I’m back into training for half marathons now. Active.com lists races across the country, allowing you to sign up on their site. But its interface is old, tired, and incapable of doing things that it needs to. By contrast, Bodybuilding.com, which sells supplements and focuses on training, provides a wealth of ways to connect, get information, and plan training. So does MaxMuscle.
Active.com doesn’t even allow you to save events. It says you can but the user forums have unanswered questions on this going back for months. So, not only can you not bookmark races that interest you, their support staff apparently can’t be bothered to answer the questions and the programmers can’t add what seems to be a simple enough feature. Also, if you pay $59.95 a year, you get added benefits, like discounts on races. But they don’t tell you in advance what the discount will be on a race. Instead it says you can save up to $10 per registration but doesn’t specify precisely how much. How lame is that? Its use of social media is minimal. You can start a blog and post updates, but that’s about it.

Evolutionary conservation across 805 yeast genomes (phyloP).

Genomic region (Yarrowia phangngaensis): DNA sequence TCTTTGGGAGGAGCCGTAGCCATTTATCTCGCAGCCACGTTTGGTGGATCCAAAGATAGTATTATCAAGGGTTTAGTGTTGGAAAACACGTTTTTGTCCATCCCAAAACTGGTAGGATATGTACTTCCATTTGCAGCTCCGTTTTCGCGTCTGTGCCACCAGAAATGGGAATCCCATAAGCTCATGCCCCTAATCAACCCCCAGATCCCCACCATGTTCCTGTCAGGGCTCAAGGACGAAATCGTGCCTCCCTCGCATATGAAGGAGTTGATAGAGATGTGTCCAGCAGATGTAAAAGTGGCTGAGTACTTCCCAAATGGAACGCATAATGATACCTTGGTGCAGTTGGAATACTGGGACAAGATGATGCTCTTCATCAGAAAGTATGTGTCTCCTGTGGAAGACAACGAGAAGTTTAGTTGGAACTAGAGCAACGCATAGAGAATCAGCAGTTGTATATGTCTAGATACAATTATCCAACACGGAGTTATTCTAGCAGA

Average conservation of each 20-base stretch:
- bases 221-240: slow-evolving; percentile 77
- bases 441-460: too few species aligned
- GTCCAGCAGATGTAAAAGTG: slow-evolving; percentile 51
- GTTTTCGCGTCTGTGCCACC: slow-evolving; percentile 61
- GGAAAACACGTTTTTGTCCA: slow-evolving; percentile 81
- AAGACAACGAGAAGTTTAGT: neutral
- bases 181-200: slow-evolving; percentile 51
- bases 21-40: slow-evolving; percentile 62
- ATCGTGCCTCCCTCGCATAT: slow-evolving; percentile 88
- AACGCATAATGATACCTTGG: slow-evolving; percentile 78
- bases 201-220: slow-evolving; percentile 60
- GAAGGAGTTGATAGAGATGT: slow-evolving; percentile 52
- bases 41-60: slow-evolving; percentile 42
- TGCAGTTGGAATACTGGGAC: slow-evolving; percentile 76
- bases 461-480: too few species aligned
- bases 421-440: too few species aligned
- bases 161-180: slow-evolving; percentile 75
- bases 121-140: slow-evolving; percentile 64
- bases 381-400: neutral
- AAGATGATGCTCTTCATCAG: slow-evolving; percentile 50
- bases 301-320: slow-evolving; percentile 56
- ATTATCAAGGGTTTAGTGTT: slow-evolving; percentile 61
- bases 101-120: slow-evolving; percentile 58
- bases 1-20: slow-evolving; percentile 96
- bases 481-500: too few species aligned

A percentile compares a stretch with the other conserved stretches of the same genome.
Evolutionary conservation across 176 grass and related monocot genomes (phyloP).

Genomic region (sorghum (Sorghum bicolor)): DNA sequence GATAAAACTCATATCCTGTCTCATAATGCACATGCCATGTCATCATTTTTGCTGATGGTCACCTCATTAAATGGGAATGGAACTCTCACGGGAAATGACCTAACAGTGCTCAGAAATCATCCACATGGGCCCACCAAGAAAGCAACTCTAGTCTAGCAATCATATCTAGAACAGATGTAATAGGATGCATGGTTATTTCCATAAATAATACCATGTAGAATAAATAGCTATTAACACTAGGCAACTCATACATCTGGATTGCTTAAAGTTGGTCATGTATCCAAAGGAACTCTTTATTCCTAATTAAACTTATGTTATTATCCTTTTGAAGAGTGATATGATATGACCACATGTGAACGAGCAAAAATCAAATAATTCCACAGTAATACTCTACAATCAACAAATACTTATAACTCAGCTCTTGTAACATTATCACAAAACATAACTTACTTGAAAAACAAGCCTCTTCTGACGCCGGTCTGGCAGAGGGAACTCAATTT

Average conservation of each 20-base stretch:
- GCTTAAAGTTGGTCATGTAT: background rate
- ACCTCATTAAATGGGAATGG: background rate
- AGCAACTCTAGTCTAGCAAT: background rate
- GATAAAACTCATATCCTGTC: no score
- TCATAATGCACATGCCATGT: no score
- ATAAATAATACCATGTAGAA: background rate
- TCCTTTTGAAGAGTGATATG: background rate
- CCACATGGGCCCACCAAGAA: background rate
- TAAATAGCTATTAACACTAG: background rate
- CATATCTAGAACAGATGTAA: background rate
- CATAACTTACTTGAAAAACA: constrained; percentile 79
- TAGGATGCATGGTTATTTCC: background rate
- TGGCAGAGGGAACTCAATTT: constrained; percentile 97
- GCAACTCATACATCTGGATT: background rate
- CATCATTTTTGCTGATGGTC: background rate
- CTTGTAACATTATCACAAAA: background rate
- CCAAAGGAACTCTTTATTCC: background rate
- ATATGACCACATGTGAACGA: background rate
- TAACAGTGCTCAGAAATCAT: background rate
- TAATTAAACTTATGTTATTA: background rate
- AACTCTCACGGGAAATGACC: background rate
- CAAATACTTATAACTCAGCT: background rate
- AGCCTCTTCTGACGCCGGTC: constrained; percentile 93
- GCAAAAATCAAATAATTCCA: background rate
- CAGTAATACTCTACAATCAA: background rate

By contrast, Bodybuilding.com is filled with social media features. If you see a supplement you like, you can save it to your dashboard. The page for the supplement shows other members who are taking it and lists its overall rating from those who have reviewed it. For example, the Glycoject page, a pre workout supplement I’m using, has a wealth of information. There are forums for specific interests, like distance running, power lifting, and losing weight.
I bought the Glycoject on a recommendation at a local Max Muscle store. They are a highly knowledgeable and reliable source about supplements and training (Indeed, Bodybuilding.com gives Glycoject a 9.9 out of 10.) The Max Muscle website also uses social media to build community, with journals, events calendar, considerable use of Twitter, posting before and after photos, plus articles.
Active.com feels dead. It, like eBay, has an ancient interface and is mostly running on reputation (and maybe fumes.) Sooner or later, both will be replaced by sites that put the user first and create community, something Max Muscle and Bodybuilding.com are already doing well.